2 cops, 52 others charged for P7.6M qualified theft
MANILA, Philippines — Two police officers and 52 other people are now facing criminal charges at the Taguig City prosecutor’s office for apparently orchestrating a scam, which siphoned off more than P7 million from the financial assistance funds of the Philippine National Police (PNP).
In a press statement on Tuesday, the Criminal Investigation and Detection Group (CIDG) announced that they recently filed complaints of qualified theft and theft through falsification of public documents against the PNP Provident Fund loan processor, PO3 Jovelyn Agustin and her live-in partner, PO3 Orlando Belen from the Highway Patrol Group; an accomplice identified as Mervelyn Taguilaso; and 51 other individuals.
The respondents have been accused of issuing and encashing a total of P7.63 million worth of missing and illegally transacted checks, the CIDG said.
The complaints were filed last October 27 at the Taguig City prosecutor’s office, after an investigation that spanned more than a year, the CIDG director, Chief Supt. Victor Deona, said in the statement.
In a report, the CIDG Major Crimes Investigation Unit (MCIU) head, Senior Supt. Heriberto Olitoquit, said the suspects had “orchestrated” the scam since October 2013, during which they illegally issued and encashed 78 Provident Fund checks at the General Santos Avenue, Upper Bicutan, Taguig branch (DOST Branch) of the Landbank of the Philippines.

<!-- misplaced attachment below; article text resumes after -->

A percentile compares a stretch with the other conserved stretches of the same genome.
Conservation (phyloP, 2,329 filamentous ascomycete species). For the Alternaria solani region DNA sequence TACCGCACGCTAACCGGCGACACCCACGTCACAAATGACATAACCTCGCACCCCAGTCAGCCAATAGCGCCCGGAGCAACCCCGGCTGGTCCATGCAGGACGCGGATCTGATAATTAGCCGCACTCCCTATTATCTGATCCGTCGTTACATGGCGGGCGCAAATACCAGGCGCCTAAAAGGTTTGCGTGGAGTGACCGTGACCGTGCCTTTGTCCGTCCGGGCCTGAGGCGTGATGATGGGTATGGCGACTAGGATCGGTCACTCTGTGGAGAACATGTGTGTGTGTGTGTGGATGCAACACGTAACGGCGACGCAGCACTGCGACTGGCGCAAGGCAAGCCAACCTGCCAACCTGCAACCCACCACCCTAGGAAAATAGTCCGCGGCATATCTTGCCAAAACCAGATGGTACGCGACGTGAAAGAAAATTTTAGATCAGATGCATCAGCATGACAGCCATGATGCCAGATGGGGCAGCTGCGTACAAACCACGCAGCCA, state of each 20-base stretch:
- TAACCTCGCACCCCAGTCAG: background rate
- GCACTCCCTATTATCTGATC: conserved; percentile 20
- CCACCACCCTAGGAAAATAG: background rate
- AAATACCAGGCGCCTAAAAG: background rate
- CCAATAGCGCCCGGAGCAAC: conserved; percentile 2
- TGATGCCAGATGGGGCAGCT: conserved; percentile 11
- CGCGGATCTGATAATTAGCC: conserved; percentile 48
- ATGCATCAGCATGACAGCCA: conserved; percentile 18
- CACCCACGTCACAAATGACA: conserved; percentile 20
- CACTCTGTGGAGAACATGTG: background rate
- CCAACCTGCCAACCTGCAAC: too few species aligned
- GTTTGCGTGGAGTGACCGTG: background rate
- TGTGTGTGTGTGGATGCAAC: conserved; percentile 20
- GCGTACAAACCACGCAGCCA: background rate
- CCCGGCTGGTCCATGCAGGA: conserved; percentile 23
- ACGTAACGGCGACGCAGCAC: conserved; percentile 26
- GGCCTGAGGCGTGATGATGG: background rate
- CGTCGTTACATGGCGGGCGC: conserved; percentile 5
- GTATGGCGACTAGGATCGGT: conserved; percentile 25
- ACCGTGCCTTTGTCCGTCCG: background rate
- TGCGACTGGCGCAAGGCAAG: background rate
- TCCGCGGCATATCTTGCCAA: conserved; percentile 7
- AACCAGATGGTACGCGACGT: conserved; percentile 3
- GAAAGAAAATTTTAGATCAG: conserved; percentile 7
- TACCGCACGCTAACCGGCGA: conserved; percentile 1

Chief Insp. Elizabeth Jasmin, the CIDG spokesperson, explained that the PNP’s Provident Funds were meant for financial assistance or loans, with minimal interest, as applied for by PNP employees. “[Applications] would be lined up for approval, depending on whether funds are available,” Jasmin explained.
The modus operandi would start with Agustin, “gravely abusing the trust and confidence” of the PNP Provident Fund Inc.
Agustin, a finance police non-commissioned officer working in the institution, would “steal” the Provident Fund checks, then issue them to fake PNP Non-Uniformed Personnel (NUP).
The PNP-NUP “players” would be hired for P3,000 or P4,000 by Agustin and Taguilaso, to encash the checks at the bank, Olitoquit said, in his report.
Jasmin said probers later found out that those who made the withdrawals were not actually listed in the PNP’s roster of employees.
The modus operandi was discovered in May 2014, when the LandBank called up the PNP Provident Fund Inc. questioning why there were requests for withdrawals despite there being no funds available. The PNP Provident Fund Inc. then sought the help of the CIDG in June 2014 to conduct a “full-scale investigation,” Deona said.
Last September 28, the CIDG authorities were able to secure and implement a search warrant issued by a Manila court on Taguilaso’s residence in Del Monte subdivision, Almanza Uno, in Las Piñas City. Recovered there were five fake PNP NUP identification cards, and an original Landbank Advise of Checks Issued and Cancelled from the bank branch on Bicutan.
Deona said the recovered evidence “clearly described and illustrated the participation and role of each individual in committing such anomalies.” Sought for clarification, Jasmin declined to reveal further details so as not to jeopardize follow-up operations against the other suspects.
The two identified police officers are also facing administrative charges at the PNP Internal Affairs Service (IAS). SFM
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